As I mentioned in the previous study guide, Judas was the leaven cast out from the Passover feast. Perhaps Jesus chose him as a disciple - one of the Twelve - as a warning to Christians in the future that such people may be in their ranks even among the leadership. He already made this clear concerning the religious leadership of Israel, but the church should also be discerning and judge concerning those supposedly within the faith. What business is it of mine to judge those outside the church? Are you not to judge those inside? God will judge those outside. "Expel the wicked man from among you." 1Cor 5:12,13 And so Paul also warns the Ephesian elders in Acts 20 saying, "Even from your own number men will arise and distort the truth in order to draw away disciples after them. So be on your guard!" Acts 20:30,31
Judas was after money. The earliest record of his decision to betray Christ is found in Matthew and Mark both accounts of which follow the incident in which a woman had poured expensive perfume on Jesus. John records that it was Judas who objected to this waste of money. Then in John 12:6 it says, "He did not say this because he cared about the poor but because he was a thief; as keeper of the money bag, he used to help himself to what was put into it." Judas was hoping to get rich from the charity of others. He is like some "Christians" who are motivated by greed and steal what is given by others in charity. If Jesus is not around, these kind of people will also teach false doctrine for the purpose of financial gain, as Paul writes:
"If anyone teaches false doctrines and does not agree to the sound instruction of our Lord Jesus Christ and to godly teaching, he is conceited and understands nothing. He has an unhealthy interest in controversies and quarrels about words that result in envy, strife, malicious talk, evil suspicions and constant friction between men of corrupt mind, who have been robbed of the truth and who think that godliness is a means to financial gain." 1Tim 6:3-5Judas was probably humiliated at the woman's generosity. For he demanded that all charity should go through him and his money bag. And there are some today who demand that your service to God should be through them and their "ministry". They don't appreciate other people's ministries. If you're not giving money to them then you are not serving Christ. And they insult and mock you claiming that your efforts are a waste. That's Judas!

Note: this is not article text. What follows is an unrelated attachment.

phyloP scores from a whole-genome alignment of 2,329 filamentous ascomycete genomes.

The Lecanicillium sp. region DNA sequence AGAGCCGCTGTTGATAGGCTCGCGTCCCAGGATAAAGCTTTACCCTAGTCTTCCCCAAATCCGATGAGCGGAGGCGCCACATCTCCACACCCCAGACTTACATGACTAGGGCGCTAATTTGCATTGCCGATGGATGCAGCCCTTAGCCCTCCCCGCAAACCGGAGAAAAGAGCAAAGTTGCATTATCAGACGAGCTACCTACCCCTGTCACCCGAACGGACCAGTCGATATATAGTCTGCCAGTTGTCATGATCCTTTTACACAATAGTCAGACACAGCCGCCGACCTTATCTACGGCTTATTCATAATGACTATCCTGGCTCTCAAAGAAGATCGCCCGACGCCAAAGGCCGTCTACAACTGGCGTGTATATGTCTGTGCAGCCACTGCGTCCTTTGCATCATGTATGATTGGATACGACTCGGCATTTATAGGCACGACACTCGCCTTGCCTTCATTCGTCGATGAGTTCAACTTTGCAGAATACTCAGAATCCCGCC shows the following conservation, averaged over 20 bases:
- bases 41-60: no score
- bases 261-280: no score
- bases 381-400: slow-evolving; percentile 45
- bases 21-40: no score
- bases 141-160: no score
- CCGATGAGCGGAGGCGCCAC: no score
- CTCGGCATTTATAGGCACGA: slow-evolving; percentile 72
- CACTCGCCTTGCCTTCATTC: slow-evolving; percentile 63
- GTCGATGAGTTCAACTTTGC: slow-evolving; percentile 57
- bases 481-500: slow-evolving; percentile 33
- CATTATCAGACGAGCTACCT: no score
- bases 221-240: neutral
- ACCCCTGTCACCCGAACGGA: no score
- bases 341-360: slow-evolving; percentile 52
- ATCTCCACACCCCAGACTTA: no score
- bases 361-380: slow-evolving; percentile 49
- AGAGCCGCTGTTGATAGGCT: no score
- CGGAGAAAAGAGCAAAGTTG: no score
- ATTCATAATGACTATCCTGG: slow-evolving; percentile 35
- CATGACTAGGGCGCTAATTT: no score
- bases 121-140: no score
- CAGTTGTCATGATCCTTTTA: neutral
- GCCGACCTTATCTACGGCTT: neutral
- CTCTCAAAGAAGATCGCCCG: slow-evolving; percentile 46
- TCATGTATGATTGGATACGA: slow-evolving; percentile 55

Some reckon that Judas repented and was saved. But this is not a proper repentance. There are many, especially in non-Christian religions, who recognize that they are sinners and that they have sinned. That doesn't save them. Here we see that Judas was not looking for the forgiveness of his sins, but rather he was determined to pay the penalty for his own sin. He put himself in the place of God and acted as his own judge and executioner - leaving God out of the picture. He rejected Christ as the atoning sacrifice for his sins. And he didn't call upon God as his Savior.
But this also speaks of the irresponsibility of the institutional religious leaders. For here was a man who came to them confessing his sins and with an apparent desire to repent. But what was their response? "We don't care!" Thus they were also willing accomplices in pushing him to suicide. But then again these are the type of people that Judas went to. Why didn't he go to the other disciples and confess his sins? Because he had no intention of joining them. He identified himself with the same people who crucified Christ. In a sense he was worst than them in that he knew Christ more and thus even as a betrayer could say confidently that Jesus was innocent. This is particularly interesting in view of the fact that it is commonly human nature to condemn unjustly out of anger and then afterwards justify oneself. But Judas simply could not justify such a betrayal. Perhaps he didn't think it would lead to Christ's death. Often we underestimate the effects of sin. And we may also overestimate the "goodness" of other people.
There is nothing in the Law of Moses that specifically speaks of "blood money" nor or putting blood money into the treasury. However they may have derived a specific application from Deut 23:18 which says, "You must not bring the earnings of a female prostitute or of a male prostitute into the house of the LORD your God to pay any vow, because the LORD your God detests them both." And I think they appropriately expanded this to incorporate all money which is a product of sinful behavior. But if this is the case, then it is an admission on their part that Jesus was indeed innocent. Here was yet another classical example of the hypocrisy of these people, making much of minor things while neglecting the more important things. "You blind guides! You strain out a gnat but swallow a camel." Matt 23:24
The reference to Jeremiah is actually recorded in Zechariah. There have been three explanations for this discrepancy. One is that there was simply a transliteration error in the text, as the abbreviations for Jeremiah and Zechariah could be confused. Secondly it could be that by "Jeremiah" Matthew is simply referring to the prophets generically. Or that Jeremiah also prophecied this in an oral rather than written tradition.